Maybe it's the melancholy mood that I have been in lately, or the fact that the boys have been fighting like two roosters in a hen house but I've just been wondering, What's this world coming to?  I know every generation says that, I remember discussing with my Grandmother how much had changed in her lifetime.  But I feel the same way.  My first jobs out of college - I used electric typewriters, dot matrix printers, and green screens.  I didn't own a cell phone or a computer.

I look at my friends 18 year-old who is leaving for college with an iphone, laptop, and enough computer skills to take over the world.  He is very smart, savvy, and even getting scholarships will still walk away form a state school with $30,000 in student loans.  He's going to be amazing at whatever he does but having watched his mom struggle to raise three children on a teacher's salary he is majoring in International Law and Spanish.

What will become of us?  We've depleted the ozone, bankrupted wall street, and created more plastic then could ever be recycled. then asked the next generation to do better.  With what?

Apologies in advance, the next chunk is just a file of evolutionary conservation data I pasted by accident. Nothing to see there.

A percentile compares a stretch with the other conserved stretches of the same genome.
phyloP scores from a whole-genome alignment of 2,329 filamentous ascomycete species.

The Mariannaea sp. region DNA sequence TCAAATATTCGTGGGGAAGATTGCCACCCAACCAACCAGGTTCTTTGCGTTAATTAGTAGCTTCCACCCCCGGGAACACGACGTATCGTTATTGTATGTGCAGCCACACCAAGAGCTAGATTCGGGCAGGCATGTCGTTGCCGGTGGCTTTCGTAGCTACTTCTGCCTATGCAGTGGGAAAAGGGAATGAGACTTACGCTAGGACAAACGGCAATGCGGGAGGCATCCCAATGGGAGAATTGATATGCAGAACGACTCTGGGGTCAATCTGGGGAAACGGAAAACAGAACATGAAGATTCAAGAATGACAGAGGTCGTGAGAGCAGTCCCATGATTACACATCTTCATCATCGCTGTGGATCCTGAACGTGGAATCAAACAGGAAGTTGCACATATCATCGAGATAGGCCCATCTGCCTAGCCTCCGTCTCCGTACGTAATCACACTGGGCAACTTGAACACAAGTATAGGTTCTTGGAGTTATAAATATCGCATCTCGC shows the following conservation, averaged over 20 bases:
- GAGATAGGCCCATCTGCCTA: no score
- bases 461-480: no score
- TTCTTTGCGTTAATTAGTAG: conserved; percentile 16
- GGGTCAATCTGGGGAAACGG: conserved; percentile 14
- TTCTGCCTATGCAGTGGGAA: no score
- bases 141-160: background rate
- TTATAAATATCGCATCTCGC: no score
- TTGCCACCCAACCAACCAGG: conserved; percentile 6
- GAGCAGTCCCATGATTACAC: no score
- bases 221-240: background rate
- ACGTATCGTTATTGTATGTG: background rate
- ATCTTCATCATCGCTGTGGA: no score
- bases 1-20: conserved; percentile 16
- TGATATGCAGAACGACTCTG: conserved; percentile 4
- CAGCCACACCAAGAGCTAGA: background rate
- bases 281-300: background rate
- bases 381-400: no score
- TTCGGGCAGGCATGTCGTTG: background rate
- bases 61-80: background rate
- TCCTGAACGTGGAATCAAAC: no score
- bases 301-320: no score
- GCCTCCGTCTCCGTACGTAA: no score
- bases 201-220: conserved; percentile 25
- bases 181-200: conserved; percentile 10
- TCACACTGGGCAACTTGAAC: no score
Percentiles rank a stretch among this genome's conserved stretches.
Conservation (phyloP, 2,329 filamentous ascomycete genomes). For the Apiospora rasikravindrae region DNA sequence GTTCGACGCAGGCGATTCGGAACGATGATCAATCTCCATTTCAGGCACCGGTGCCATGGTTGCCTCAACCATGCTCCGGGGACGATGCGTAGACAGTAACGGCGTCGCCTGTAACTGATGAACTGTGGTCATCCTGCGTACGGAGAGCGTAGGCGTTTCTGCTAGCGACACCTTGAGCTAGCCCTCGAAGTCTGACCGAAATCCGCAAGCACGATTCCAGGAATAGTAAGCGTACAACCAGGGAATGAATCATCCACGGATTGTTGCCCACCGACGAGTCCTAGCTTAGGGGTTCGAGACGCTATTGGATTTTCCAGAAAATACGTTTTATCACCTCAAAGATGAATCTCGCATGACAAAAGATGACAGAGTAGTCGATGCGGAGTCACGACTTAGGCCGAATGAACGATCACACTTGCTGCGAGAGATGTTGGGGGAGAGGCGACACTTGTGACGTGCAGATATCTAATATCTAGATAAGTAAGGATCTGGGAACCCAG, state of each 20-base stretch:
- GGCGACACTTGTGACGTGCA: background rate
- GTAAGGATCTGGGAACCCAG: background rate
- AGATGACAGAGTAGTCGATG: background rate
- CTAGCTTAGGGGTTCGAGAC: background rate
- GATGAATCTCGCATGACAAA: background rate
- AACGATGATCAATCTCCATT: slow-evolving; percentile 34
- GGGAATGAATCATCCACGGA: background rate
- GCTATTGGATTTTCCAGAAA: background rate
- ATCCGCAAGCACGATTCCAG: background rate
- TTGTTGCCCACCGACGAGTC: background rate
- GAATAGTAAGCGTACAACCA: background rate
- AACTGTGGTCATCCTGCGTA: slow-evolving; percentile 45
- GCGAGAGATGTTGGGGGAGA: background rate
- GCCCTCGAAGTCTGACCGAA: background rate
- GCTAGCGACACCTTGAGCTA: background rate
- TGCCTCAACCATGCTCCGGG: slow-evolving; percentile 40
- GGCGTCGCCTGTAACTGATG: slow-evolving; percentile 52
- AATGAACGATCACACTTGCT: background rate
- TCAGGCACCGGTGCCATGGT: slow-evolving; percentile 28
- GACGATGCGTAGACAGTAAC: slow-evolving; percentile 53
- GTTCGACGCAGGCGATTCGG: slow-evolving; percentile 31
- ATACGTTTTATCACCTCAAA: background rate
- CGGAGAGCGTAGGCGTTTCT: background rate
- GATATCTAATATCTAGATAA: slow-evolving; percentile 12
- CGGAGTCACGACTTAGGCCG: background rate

Sunday, April 24, 2011

Insights from the Freshman Mom

Growing up I heard that the only certain things in life were death and taxes.  Then I grew up and that's when I found out that there are plenty of other certains in life, but you have to be in the club first.  And once you join the club, you will be inducted into the rank and file only in due time.  Seeing as I have a second grader and a preschooler- I am only a Freshman.  Sophomores have the teenagers, Juniors have the college students, and Seniors of course - have grandbabies. This is what I know so far........

In childhood roommates are stinky relatives, in college roommates are eclectic and avaunt garde, after marriage - back to stinky relatives.

Halloween costumes go from cute witch, to sexy witch, to just a witch.

Before college it takes forever for summer to get here.  After college, summer is over before you realize it was here.

When you are single it is perfectly acceptable to eat a bag of popcorn for dinner.  When you are married a "meal" must contain something from all the food groups.

When you are dating Applebee's and TGIF's are perfectly acceptable dining establishments.  After marriage you must graduate to PF Chang's.  Once you have children you are downgraded to any restaurant with a drive-thru and a play land.